the Catalpa

to thunderous applause June comes in
startling finches from storm topped sycamores
in a seesaw swaying sea of green roosts
sunlight and rain flung on an easterly course
and in the mayhem one skeletal tree upstanding
its trunk defaced by random woodworking
a grotesque of hollow mouth and pop eyes
pecked deep within the bark
along the limbs bundles of unkempt strands hang
like tatters on barb wire entanglements

yet the tree is far from dying
and far from the Mason Dixon line
just a faint whiff of forlorn émigré from the Carolines

cutting it fine but with evident signs of nascent green
tipped as the ever ready summer lover
big hearted bursts of leaf bigger than hands
presenting ostentatious orchid sprays
a seven-league giant’s boutonnière*
perfumed for thermal air and moth white
with speckled throats as insect landing lights

in an English garden wooded and grassed
Catalpa leaves the best ’til last

*phrase from Charlotte Hilton Green “Trees of the South” (1949) – see Catalpa: A Southern Tree loved everywhere

A specimen poem to unite with others at Poetry Pantry

30 Comments on “the Catalpa

  1. Lovely Laura….June here is cold, cool, wet and windy….more like April than June.


  2. What a rich vision of the tree you have given us!


  3. We had a catalpa tree on the farm where I spent my childhood. I’d not thought of that tree in years. Thank you for allowing me to revisit it!


  4. I remember having seen a catalpa tree once in a botanic garden… we do love those trees don’t we? I’m actually not so far from the northern limit of the Oak… and we value them highly.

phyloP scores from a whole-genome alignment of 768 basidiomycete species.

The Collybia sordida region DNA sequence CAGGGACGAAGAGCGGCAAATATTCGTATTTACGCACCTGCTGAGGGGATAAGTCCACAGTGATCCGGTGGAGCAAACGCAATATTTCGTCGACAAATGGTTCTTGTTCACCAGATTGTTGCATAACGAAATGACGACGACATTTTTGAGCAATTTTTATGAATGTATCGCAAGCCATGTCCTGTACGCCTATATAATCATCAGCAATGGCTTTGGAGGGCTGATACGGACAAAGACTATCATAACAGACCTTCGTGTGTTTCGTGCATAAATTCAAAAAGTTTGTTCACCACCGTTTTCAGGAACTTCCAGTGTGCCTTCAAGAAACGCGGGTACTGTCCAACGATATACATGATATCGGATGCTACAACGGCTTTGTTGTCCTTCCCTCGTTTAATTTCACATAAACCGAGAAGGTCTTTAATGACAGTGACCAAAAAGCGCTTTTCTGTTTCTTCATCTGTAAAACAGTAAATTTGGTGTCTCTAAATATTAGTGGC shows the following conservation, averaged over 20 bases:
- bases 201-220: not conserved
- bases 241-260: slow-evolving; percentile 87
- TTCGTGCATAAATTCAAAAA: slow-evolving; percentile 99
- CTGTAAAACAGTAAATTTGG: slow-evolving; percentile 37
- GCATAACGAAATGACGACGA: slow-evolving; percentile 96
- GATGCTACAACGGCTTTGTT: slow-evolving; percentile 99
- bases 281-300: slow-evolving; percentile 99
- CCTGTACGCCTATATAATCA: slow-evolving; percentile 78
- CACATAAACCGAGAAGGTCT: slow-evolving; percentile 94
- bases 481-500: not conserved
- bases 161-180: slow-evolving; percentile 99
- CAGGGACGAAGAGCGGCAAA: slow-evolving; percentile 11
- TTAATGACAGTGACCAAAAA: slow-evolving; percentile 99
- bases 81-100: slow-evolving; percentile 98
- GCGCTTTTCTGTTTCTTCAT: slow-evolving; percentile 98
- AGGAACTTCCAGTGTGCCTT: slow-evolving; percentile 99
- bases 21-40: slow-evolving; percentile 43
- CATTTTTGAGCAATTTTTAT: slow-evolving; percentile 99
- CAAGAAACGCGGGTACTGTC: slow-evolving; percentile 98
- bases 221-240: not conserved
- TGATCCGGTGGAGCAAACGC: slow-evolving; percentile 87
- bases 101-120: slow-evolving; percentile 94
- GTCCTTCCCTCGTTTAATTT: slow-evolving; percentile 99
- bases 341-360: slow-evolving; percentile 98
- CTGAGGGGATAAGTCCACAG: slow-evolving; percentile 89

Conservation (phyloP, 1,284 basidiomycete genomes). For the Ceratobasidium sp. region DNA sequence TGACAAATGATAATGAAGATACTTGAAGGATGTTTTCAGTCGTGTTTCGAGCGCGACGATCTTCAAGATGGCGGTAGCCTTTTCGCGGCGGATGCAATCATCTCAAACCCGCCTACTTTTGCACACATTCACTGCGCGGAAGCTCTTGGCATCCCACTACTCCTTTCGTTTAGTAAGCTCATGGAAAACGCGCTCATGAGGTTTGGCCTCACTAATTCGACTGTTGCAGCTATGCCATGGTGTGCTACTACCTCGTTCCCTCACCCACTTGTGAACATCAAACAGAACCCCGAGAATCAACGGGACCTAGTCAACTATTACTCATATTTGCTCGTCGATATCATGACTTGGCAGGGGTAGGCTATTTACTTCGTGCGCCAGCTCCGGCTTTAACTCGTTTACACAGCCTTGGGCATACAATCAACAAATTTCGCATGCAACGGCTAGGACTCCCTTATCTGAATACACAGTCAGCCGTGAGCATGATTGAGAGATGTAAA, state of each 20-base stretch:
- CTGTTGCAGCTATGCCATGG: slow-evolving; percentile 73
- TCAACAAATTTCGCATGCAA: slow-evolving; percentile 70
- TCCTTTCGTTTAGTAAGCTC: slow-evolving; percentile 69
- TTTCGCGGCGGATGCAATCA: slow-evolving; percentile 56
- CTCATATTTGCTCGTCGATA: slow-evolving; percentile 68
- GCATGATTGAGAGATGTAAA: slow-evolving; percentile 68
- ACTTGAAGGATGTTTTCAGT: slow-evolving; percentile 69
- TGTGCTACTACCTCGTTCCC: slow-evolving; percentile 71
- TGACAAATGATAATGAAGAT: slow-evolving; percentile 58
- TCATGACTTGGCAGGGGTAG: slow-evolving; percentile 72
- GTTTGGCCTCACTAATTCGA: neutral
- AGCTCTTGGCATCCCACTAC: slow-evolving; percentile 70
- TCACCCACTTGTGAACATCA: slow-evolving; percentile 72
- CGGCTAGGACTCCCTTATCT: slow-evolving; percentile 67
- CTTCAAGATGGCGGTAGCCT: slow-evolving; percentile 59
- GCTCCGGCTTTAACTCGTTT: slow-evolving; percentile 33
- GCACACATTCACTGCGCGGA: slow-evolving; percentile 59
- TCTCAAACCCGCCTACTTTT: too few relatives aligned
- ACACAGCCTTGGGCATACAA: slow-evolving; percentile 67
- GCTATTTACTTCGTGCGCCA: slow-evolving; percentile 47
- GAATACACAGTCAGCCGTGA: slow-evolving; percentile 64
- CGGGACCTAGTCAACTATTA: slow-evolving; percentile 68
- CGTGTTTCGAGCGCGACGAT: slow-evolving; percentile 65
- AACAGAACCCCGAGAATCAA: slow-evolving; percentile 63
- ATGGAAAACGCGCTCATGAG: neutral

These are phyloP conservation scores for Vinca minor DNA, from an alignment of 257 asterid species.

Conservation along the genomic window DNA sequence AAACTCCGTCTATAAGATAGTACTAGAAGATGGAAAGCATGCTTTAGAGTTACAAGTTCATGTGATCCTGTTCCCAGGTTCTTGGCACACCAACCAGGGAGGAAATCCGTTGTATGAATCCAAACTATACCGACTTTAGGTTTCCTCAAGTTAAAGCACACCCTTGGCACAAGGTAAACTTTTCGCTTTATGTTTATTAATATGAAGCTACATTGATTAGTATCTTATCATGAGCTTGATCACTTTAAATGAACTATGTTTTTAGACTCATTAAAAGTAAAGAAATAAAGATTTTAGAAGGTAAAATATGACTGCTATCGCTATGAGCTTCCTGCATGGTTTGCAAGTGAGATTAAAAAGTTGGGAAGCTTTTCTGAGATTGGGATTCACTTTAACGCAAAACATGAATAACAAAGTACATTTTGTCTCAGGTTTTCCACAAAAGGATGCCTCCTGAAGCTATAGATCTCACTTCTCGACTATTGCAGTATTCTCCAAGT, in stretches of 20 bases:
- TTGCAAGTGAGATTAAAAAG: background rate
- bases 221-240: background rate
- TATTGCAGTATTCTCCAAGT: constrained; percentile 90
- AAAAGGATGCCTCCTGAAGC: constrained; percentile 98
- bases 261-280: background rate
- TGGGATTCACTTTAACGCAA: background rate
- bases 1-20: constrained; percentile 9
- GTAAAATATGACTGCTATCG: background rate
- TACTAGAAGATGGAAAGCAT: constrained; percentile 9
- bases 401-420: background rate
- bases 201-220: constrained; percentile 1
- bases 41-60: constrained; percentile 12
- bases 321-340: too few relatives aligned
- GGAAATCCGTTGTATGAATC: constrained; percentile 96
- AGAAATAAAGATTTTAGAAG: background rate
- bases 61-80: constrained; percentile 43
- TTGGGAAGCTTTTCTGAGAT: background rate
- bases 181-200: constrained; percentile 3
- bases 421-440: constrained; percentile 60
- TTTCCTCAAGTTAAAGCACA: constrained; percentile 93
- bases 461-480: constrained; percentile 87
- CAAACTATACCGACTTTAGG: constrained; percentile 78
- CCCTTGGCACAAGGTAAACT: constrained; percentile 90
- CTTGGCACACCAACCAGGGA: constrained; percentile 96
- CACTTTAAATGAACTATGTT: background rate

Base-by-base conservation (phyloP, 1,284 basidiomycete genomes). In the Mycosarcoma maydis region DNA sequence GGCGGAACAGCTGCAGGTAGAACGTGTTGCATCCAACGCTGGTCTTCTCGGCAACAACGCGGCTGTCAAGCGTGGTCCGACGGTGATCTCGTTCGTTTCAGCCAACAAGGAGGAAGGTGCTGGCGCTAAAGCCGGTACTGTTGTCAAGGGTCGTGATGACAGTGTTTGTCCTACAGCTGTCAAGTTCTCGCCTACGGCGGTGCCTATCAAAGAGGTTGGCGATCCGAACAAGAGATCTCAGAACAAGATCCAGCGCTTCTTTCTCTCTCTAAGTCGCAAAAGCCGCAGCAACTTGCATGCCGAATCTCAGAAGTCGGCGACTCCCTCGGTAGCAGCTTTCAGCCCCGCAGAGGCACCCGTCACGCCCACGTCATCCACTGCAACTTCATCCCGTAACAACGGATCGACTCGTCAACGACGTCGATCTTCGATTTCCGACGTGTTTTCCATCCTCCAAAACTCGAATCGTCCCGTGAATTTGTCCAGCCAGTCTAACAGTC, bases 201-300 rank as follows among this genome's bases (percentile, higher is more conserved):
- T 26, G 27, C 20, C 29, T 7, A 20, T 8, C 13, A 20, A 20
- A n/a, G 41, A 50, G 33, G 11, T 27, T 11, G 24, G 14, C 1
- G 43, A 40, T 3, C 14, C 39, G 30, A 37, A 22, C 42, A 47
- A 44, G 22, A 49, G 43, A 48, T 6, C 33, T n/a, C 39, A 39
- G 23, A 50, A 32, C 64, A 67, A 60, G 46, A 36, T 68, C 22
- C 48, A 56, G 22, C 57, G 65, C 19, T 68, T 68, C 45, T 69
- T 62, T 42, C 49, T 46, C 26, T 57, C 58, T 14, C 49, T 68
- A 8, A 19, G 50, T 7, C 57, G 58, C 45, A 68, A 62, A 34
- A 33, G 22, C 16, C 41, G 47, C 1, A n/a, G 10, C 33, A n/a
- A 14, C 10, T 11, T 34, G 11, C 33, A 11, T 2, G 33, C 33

5. I don’t think I have ever seen a catalpa tree. Your poem really transported me with its well penned visual images. I felt as if I was right there with you!


  6. Such a spectacular vision of the tree you have depicted here!!


  7. Oh, how I do love this: “with evident signs of nascent green
    tipped as the ever ready summer lover
    big hearted bursts of leaf bigger than hands
    presenting ostentatious orchid sprays”

    It feels so present and inviting and easy to picture in a tangible way 🙂


      • Yes, that’s exactly what I mean….it’s so brilliantly worded that it really feels like we can almost touch the tree…such wonderful writing, Laura 🙂


  8. As I have a ‘thing’ about trees, I’m glad you brought this one to my attention. It is obvious that the catalpa has great meaning for you. Thank you for the introduction,



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